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McAfee v. Law Firm of Forster & Garbus

August 18, 2008


The opinion of the court was delivered by: Nicholas G. Garaufis, United States District Judge.


Defendants have submitted motions for summary judgment in this debt collection action. For the reasons that follow, their motions are granted.

I. Background

Plaintiff Percy T. McAfee, III ("Plaintiff" or "McAfee"), proceeding pro se, brings this action under the Fair Debt Collection Practices Act ("FDCPA"), pursuant to 15 U.S.C. § 1692e, against Defendants Law Firm of Forster & Garbus ("Law Firm" or "Forster & Garbus"), and three attorneys currently or formerly employed by Forster & Garbus, Edward J. Damsky ("Damsky"), Robert A. Meyerson ("Meyerson"), and Jacques Nazaire ("Nazaire") (collectively "Individual Defendants"). Defendant Law Firm and the Individual Defendants represented Citibank, a non-party to this action,*fn1 in a 2004 New York State court debt collection action against Plaintiff. In the instant action, Plaintiff alleges that Defendants violated the FDCPA by

(1) failing to respond to interrogatories in the state-court action, (2) submitting a request for a preliminary hearing to Plaintiff without submitting it to the state court, and (3) for filing a Request for Judicial Intervention ("RJI") with inaccurate statements, namely for stating that "there have been no related actions or proceedings." (Complaint ¶ 34.)

II. Failure to Comply With Local Rules

Presented with two motions for summary judgment against Plaintiff, by Memorandum & Order dated January 30, 2008 (January 30, 2008 M&O), the court sua sponte granted Plaintiff sixty days leave to correct infirmities in his filings in opposition to Defendants' motions for summary judgment.In support of his opposition, Plaintiff had submitted two separate affirmations that were virtually identical. (Docket Entries #25 & #28.) In his original affirmations, Plaintiff referenced certain exhibits but in many instances went on for pages without citing to a single exhibit or piece of evidence. The court's Order stated that:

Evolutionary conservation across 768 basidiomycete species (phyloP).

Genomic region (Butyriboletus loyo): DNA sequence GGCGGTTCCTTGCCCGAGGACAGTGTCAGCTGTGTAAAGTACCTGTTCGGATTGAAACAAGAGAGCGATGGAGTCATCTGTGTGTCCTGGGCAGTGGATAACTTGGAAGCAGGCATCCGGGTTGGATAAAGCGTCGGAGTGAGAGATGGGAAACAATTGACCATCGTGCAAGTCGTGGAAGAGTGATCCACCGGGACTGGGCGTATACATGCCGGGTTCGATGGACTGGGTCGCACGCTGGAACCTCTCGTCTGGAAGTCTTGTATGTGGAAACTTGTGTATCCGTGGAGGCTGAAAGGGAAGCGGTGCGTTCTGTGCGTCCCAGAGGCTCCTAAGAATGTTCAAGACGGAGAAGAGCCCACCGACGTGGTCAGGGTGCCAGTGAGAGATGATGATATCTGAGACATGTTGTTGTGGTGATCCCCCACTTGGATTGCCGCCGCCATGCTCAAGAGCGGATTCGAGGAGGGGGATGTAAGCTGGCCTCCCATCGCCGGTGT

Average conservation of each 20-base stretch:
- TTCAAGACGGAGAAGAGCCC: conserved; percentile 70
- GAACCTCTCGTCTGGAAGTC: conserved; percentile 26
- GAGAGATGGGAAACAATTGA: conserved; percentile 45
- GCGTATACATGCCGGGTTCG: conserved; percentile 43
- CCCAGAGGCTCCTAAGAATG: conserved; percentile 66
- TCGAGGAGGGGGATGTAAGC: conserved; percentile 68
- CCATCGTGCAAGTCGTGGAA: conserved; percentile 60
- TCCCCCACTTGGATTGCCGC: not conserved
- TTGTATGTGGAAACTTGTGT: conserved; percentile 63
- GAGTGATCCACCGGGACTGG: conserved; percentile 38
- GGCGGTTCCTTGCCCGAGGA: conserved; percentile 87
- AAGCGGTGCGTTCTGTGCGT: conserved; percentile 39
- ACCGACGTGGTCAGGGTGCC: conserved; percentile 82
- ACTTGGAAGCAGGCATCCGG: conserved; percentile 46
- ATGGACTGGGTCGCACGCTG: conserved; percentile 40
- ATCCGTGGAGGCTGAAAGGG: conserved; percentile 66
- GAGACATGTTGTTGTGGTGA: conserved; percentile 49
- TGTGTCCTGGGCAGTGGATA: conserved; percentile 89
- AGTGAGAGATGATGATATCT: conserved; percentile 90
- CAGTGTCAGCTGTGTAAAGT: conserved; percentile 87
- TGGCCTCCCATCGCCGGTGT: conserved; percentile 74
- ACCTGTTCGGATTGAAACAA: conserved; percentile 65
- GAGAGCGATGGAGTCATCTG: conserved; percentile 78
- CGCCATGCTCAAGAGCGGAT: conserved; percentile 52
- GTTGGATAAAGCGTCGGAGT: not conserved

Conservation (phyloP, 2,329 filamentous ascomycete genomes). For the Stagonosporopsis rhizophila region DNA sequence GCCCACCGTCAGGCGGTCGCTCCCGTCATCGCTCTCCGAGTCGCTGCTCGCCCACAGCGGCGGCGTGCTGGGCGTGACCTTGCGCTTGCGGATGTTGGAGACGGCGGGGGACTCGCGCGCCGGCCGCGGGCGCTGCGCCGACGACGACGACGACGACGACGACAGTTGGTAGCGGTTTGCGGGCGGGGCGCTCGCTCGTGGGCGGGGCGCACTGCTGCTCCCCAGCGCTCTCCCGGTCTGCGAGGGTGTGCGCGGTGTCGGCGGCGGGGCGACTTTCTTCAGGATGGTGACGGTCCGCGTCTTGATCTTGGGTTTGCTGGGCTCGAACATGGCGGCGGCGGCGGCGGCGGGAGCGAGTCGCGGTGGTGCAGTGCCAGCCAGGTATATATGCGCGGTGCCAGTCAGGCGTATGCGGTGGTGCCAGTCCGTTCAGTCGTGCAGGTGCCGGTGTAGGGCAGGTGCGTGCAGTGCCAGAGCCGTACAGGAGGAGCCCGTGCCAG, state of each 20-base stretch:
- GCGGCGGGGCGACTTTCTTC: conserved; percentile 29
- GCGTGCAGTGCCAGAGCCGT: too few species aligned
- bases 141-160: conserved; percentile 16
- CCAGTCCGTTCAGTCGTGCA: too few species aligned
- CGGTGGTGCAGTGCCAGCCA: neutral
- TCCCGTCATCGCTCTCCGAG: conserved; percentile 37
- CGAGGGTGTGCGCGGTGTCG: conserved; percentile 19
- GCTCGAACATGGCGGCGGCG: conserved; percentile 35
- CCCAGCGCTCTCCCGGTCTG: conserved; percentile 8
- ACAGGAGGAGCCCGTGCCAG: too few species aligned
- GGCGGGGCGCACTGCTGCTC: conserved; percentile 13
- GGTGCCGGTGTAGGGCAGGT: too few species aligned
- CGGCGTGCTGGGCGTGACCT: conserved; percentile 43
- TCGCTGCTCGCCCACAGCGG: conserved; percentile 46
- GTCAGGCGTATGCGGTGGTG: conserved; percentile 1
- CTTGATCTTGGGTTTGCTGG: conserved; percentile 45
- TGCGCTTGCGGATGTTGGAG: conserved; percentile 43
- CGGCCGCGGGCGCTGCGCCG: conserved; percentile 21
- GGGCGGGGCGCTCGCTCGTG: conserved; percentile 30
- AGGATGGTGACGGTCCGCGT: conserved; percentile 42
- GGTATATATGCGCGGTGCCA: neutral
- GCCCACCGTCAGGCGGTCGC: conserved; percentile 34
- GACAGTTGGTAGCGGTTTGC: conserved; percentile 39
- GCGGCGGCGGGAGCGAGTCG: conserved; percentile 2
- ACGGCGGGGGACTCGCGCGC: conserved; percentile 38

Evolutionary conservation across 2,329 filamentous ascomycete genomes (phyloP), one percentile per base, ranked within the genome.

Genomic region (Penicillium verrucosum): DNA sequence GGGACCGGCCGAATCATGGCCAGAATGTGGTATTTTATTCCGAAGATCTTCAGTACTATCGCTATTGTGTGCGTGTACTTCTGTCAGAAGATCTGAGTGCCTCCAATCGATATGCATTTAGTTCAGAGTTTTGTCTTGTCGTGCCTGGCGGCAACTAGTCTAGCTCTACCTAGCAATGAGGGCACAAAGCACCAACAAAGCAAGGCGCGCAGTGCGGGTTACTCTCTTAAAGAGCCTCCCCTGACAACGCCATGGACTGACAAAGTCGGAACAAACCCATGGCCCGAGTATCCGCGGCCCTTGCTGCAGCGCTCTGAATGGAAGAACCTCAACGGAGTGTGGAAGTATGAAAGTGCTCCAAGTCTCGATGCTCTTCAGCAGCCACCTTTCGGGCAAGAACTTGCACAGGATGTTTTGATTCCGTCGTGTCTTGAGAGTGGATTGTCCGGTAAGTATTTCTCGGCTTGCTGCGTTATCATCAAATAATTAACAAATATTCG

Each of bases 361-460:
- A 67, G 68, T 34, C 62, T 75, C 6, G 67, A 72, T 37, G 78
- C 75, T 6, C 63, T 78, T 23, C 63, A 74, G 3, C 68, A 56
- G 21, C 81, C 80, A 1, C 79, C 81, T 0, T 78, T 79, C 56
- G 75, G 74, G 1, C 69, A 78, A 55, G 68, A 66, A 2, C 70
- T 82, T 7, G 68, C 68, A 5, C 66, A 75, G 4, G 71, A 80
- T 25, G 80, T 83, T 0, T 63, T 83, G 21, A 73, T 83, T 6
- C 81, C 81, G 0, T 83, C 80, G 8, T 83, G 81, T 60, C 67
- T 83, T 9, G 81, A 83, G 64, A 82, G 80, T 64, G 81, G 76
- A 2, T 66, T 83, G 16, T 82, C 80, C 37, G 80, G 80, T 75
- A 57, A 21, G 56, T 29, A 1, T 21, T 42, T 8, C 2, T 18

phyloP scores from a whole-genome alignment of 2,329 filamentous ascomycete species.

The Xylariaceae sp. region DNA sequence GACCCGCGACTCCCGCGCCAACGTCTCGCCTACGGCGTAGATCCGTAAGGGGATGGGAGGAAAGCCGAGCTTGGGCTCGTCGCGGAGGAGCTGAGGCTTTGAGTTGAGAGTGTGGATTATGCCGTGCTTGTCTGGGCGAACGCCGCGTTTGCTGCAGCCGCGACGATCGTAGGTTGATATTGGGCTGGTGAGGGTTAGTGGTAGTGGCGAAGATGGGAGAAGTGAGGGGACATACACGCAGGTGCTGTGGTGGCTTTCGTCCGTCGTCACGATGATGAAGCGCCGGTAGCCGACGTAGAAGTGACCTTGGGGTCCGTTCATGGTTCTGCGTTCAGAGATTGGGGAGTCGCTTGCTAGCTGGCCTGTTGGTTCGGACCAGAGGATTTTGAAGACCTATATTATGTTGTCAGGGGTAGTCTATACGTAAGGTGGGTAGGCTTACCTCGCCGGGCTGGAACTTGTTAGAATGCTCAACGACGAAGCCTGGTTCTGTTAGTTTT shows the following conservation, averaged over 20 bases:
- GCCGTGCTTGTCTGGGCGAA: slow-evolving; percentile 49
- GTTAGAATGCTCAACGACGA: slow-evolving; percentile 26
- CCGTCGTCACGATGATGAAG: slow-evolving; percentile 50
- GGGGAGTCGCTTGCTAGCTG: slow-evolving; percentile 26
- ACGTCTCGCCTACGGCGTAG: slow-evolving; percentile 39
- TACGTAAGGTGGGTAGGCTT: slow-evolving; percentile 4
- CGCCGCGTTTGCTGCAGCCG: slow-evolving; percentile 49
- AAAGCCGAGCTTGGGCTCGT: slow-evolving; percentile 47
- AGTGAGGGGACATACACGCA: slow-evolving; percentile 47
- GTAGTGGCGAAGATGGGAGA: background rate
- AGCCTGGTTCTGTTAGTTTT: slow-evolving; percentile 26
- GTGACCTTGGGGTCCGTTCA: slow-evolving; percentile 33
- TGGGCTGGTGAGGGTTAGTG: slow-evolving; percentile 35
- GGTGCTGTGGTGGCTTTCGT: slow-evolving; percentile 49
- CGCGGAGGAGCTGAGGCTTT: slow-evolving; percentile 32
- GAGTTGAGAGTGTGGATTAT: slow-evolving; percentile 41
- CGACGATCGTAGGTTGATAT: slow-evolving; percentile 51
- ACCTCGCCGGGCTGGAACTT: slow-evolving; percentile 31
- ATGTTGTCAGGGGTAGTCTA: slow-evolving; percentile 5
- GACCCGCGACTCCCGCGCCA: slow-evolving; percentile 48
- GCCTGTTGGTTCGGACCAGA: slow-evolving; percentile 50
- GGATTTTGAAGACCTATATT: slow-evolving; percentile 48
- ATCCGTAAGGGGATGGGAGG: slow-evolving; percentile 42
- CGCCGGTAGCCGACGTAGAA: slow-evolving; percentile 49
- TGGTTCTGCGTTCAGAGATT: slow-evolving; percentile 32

Plaintiff has failed to comply satisfactorily with the requirements of Fed. R. Civ. P. 56(e) and wholly failed to comply with Local Rule 56.1(b) and (d). . . . [D]espite his status as a pro se litigant, Plaintiff is required to abide by these summary judgment requirements. Furthermore, as a practical matter, Plaintiff's failure to follow the rules on summary judgment have rendered it impracticable for the court to determine whether his claims should survive summary judgment on the merits. Given Plaintiff's pro se status, however, rather than grant summary judgment in favor of Defendants on this ground, the court will allow him an opportunity to remedy the shortcomings of his filings under the rules cited above. The court's decision to do so should not be construed as expressing an opinion on the merits of Plaintiff's claims.

(January 30, 2008 M&O at 4.)

By Memorandum of Law and Affidavit dated March 29, 2008, Plaintiff appears to have attempted to comply with the court's Order. However, Plaintiff's opposition again fails to meet the requirements of Local Rule 56.1 and Fed. R. Civ. P. 56(e). (Docket Entry # 31.) The first seven pages, which review Plaintiff's rendition of the undisputed facts of the case, again fail to cite to any admissible evidence. (E.g., Plaintiff's Memorandum and Affidavit in Support of Opposition to All Defendants['] Motions for Summary Judgment ¶ 3g ("The opportunity to have a voice in court and raise the issues discussed above disappeared. How did this happen? Because FORSTER & GARBUS SUBMITTED FALSE AND MISLEADING DOCUMENTS, DOCUMENTS THAT SIMULATED LEGAL PROCESS TO A CONSUMER, IN VIOLATION OF THE FDCPA."), ¶ 6 ("F&G failed to respond. That is not an act of openness. On the contrary[,] it is the opposite. It is meant to conceal, to hide[], to bamboozle.").)